The villain-turned-superhero trope is one that is well known and frequently exploited in literature and film. There are plenty of examples of this trope in geopolitics as well, as well as its mirror image of the superhero-turned-villain. Yet OPEC clearly does not want to star in such a film.

OPEC has its priorities, and it is sticking to them, even in the face of growing pressure from its political partners in the West. The latter might need to be more convincing in their assurances that they are committed to this partnership, and even that may not be enough to sway the cartel into producing more oil.

By Irina Slav for Oilprice.com

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  • Mamdouh Salameh on March 31 2022 said:
    OPEC+ particularly the Arab Gulf producers should calibrate their future plans on the basis of two quintessential principles.

    The first is that oil and gas will continue to drive the global economy throughout the 21st century and probably far beyond underpinned by a world population projected to rise from 7.9 billion currently to 9.7 billion by 2050 and a global economy projected to grow from $91 trillion currently to $245 trillion by 2050. They shouldn’t let themselves be conned by illusory notions particularly in the Western world about a global energy transition, a peak oil demand and net-zero emissions.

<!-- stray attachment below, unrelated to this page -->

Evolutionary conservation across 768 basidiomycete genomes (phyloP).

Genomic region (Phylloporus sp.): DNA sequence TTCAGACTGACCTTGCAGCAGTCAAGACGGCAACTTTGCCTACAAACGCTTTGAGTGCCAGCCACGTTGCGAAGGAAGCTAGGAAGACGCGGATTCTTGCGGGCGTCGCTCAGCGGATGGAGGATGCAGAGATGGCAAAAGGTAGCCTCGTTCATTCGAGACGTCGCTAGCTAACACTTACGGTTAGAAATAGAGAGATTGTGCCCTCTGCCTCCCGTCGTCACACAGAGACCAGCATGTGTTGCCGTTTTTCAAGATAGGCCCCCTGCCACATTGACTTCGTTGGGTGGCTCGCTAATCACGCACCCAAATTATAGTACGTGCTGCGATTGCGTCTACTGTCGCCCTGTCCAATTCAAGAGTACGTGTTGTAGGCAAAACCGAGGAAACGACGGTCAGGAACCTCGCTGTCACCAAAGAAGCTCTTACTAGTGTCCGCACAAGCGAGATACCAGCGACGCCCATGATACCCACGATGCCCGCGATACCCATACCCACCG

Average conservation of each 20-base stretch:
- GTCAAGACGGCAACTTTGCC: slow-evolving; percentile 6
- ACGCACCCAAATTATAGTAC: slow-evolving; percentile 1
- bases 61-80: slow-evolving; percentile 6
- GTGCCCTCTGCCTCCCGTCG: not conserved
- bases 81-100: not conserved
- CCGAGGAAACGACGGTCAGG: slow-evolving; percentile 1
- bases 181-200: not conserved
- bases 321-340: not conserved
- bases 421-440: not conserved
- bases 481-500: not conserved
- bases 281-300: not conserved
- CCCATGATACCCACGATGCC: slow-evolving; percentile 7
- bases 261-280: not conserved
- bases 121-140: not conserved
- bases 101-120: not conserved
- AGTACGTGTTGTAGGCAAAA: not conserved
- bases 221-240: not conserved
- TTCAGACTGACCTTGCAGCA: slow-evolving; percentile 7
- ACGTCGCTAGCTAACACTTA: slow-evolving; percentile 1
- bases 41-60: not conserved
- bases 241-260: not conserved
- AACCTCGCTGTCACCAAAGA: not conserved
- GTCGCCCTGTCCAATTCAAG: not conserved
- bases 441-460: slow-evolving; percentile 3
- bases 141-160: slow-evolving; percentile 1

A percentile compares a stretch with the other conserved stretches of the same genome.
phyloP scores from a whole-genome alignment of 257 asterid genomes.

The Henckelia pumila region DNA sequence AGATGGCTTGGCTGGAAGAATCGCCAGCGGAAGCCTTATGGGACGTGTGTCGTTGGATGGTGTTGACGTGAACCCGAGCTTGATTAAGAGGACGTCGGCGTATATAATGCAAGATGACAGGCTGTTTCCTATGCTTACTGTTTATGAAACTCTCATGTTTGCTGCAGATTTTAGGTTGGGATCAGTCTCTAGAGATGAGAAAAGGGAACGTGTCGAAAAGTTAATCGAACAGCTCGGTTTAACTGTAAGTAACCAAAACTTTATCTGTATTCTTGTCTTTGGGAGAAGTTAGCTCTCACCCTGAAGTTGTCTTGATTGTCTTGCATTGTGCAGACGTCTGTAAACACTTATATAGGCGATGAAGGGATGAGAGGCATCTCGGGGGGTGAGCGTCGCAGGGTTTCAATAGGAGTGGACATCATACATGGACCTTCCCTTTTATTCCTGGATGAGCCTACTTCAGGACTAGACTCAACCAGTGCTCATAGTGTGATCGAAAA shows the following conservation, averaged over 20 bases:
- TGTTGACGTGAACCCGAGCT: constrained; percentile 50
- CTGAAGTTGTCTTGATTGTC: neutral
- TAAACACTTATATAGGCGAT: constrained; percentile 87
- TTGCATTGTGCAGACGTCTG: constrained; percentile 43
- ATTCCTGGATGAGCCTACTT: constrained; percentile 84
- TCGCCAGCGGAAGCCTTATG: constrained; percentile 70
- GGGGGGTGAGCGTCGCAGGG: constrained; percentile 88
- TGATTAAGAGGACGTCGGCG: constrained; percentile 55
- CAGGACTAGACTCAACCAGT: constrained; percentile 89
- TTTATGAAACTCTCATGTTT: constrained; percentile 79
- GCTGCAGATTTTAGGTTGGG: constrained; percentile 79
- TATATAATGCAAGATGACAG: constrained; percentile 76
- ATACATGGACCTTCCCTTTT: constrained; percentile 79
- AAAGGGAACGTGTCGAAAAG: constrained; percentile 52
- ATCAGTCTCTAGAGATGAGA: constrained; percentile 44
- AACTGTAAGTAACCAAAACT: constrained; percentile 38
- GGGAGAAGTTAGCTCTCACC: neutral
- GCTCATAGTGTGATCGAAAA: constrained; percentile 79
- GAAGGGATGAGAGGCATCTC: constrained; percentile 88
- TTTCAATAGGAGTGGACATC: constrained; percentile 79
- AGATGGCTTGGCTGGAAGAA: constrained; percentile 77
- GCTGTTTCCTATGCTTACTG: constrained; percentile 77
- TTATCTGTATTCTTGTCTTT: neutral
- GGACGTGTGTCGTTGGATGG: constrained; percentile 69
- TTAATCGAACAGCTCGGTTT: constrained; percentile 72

The second principle is that the very last oil barrels produced will most probably come from three regions of the world, namely the Arab Gulf region, Venezuela’s Orinoco Belt and Russia’s Arctic. It is possible that one sinister reason behind the calls for global energy transition and keeping oil underground is to prevent the Arab world, Venezuela and Russia from enhancing their geopolitical and economic influence over the global economy and tightening their grip on global oil reserves in coming years with the continued use of oil.

    OPEC+ has emerged from the pandemic the most influential player in the global oil market. It should enhance its spare production capacity and continue to adhere to its current production policies. This is the way forward for it.

    Dr Mamdouh G Salameh
    International Oil Economist
    Visiting Professor of Energy Economics at ESCP Europe Business School, London